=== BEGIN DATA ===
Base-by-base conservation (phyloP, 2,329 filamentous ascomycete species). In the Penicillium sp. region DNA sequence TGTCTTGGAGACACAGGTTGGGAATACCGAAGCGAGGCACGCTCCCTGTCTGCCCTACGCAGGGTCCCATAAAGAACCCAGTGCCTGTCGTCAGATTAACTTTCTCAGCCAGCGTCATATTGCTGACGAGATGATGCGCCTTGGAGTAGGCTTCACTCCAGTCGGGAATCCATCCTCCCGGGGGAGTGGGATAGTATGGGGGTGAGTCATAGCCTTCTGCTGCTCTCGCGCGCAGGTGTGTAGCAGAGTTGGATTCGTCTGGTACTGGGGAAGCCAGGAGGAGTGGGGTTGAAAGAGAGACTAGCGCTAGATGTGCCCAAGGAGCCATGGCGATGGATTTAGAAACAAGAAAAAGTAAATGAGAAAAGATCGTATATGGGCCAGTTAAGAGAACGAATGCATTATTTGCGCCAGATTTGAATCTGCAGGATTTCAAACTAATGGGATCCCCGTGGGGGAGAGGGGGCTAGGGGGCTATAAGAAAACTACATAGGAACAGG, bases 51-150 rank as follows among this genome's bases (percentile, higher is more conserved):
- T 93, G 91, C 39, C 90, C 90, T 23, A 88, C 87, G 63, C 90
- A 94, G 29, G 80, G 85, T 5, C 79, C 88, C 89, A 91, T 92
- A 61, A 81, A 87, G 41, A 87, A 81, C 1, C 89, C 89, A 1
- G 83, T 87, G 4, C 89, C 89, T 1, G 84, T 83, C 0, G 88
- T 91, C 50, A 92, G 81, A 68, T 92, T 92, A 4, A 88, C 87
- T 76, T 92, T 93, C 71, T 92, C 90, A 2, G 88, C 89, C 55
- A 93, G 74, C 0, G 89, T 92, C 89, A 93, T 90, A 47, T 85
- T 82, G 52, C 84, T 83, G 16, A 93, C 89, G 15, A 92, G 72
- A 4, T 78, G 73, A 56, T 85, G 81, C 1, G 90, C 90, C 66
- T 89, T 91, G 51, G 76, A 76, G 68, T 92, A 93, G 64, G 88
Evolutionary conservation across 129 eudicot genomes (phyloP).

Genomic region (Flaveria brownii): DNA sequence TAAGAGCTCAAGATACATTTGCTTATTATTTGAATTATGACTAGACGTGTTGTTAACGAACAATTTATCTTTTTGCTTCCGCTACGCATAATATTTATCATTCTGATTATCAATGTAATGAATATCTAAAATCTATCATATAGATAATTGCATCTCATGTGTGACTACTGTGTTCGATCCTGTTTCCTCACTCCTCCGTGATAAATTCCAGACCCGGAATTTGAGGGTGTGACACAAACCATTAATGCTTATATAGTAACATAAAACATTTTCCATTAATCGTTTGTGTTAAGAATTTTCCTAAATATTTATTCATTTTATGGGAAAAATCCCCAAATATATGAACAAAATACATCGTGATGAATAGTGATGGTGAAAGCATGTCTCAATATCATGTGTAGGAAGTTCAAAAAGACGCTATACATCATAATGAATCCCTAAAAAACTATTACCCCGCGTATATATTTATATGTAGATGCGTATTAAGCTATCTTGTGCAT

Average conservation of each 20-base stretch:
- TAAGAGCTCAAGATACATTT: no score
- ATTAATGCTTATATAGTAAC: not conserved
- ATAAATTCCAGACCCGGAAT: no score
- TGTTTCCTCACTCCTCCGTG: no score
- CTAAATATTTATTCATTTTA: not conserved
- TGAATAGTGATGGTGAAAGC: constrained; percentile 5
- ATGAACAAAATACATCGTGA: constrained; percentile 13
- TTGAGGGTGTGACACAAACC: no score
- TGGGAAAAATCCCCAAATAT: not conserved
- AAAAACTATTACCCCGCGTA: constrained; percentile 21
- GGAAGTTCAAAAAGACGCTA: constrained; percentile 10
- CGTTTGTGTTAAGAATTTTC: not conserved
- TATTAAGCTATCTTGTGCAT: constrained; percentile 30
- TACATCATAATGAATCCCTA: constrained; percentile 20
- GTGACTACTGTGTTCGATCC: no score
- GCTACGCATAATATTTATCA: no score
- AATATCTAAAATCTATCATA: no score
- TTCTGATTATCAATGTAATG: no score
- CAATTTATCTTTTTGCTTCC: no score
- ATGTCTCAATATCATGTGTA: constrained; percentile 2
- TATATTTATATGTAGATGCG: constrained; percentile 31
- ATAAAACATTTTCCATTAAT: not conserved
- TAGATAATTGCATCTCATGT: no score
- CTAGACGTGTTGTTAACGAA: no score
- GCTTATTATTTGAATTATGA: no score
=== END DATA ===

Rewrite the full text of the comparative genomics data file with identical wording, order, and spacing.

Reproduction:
Base-by-base conservation (phyloP, 2,329 filamentous ascomycete species). In the Penicillium sp. region DNA sequence TGTCTTGGAGACACAGGTTGGGAATACCGAAGCGAGGCACGCTCCCTGTCTGCCCTACGCAGGGTCCCATAAAGAACCCAGTGCCTGTCGTCAGATTAACTTTCTCAGCCAGCGTCATATTGCTGACGAGATGATGCGCCTTGGAGTAGGCTTCACTCCAGTCGGGAATCCATCCTCCCGGGGGAGTGGGATAGTATGGGGGTGAGTCATAGCCTTCTGCTGCTCTCGCGCGCAGGTGTGTAGCAGAGTTGGATTCGTCTGGTACTGGGGAAGCCAGGAGGAGTGGGGTTGAAAGAGAGACTAGCGCTAGATGTGCCCAAGGAGCCATGGCGATGGATTTAGAAACAAGAAAAAGTAAATGAGAAAAGATCGTATATGGGCCAGTTAAGAGAACGAATGCATTATTTGCGCCAGATTTGAATCTGCAGGATTTCAAACTAATGGGATCCCCGTGGGGGAGAGGGGGCTAGGGGGCTATAAGAAAACTACATAGGAACAGG, bases 51-150 rank as follows among this genome's bases (percentile, higher is more conserved):
- T 93, G 91, C 39, C 90, C 90, T 23, A 88, C 87, G 63, C 90
- A 94, G 29, G 80, G 85, T 5, C 79, C 88, C 89, A 91, T 92
- A 61, A 81, A 87, G 41, A 87, A 81, C 1, C 89, C 89, A 1
- G 83, T 87, G 4, C 89, C 89, T 1, G 84, T 83, C 0, G 88
- T 91, C 50, A 92, G 81, A 68, T 92, T 92, A 4, A 88, C 87
- T 76, T 92, T 93, C 71, T 92, C 90, A 2, G 88, C 89, C 55
- A 93, G 74, C 0, G 89, T 92, C 89, A 93, T 90, A 47, T 85
- T 82, G 52, C 84, T 83, G 16, A 93, C 89, G 15, A 92, G 72
- A 4, T 78, G 73, A 56, T 85, G 81, C 1, G 90, C 90, C 66
- T 89, T 91, G 51, G 76, A 76, G 68, T 92, A 93, G 64, G 88
Evolutionary conservation across 129 eudicot genomes (phyloP).

Genomic region (Flaveria brownii): DNA sequence TAAGAGCTCAAGATACATTTGCTTATTATTTGAATTATGACTAGACGTGTTGTTAACGAACAATTTATCTTTTTGCTTCCGCTACGCATAATATTTATCATTCTGATTATCAATGTAATGAATATCTAAAATCTATCATATAGATAATTGCATCTCATGTGTGACTACTGTGTTCGATCCTGTTTCCTCACTCCTCCGTGATAAATTCCAGACCCGGAATTTGAGGGTGTGACACAAACCATTAATGCTTATATAGTAACATAAAACATTTTCCATTAATCGTTTGTGTTAAGAATTTTCCTAAATATTTATTCATTTTATGGGAAAAATCCCCAAATATATGAACAAAATACATCGTGATGAATAGTGATGGTGAAAGCATGTCTCAATATCATGTGTAGGAAGTTCAAAAAGACGCTATACATCATAATGAATCCCTAAAAAACTATTACCCCGCGTATATATTTATATGTAGATGCGTATTAAGCTATCTTGTGCAT

Average conservation of each 20-base stretch:
- TAAGAGCTCAAGATACATTT: no score
- ATTAATGCTTATATAGTAAC: not conserved
- ATAAATTCCAGACCCGGAAT: no score
- TGTTTCCTCACTCCTCCGTG: no score
- CTAAATATTTATTCATTTTA: not conserved
- TGAATAGTGATGGTGAAAGC: constrained; percentile 5
- ATGAACAAAATACATCGTGA: constrained; percentile 13
- TTGAGGGTGTGACACAAACC: no score
- TGGGAAAAATCCCCAAATAT: not conserved
- AAAAACTATTACCCCGCGTA: constrained; percentile 21
- GGAAGTTCAAAAAGACGCTA: constrained; percentile 10
- CGTTTGTGTTAAGAATTTTC: not conserved
- TATTAAGCTATCTTGTGCAT: constrained; percentile 30
- TACATCATAATGAATCCCTA: constrained; percentile 20
- GTGACTACTGTGTTCGATCC: no score
- GCTACGCATAATATTTATCA: no score
- AATATCTAAAATCTATCATA: no score
- TTCTGATTATCAATGTAATG: no score
- CAATTTATCTTTTTGCTTCC: no score
- ATGTCTCAATATCATGTGTA: constrained; percentile 2
- TATATTTATATGTAGATGCG: constrained; percentile 31
- ATAAAACATTTTCCATTAAT: not conserved
- TAGATAATTGCATCTCATGT: no score
- CTAGACGTGTTGTTAACGAA: no score
- GCTTATTATTTGAATTATGA: no score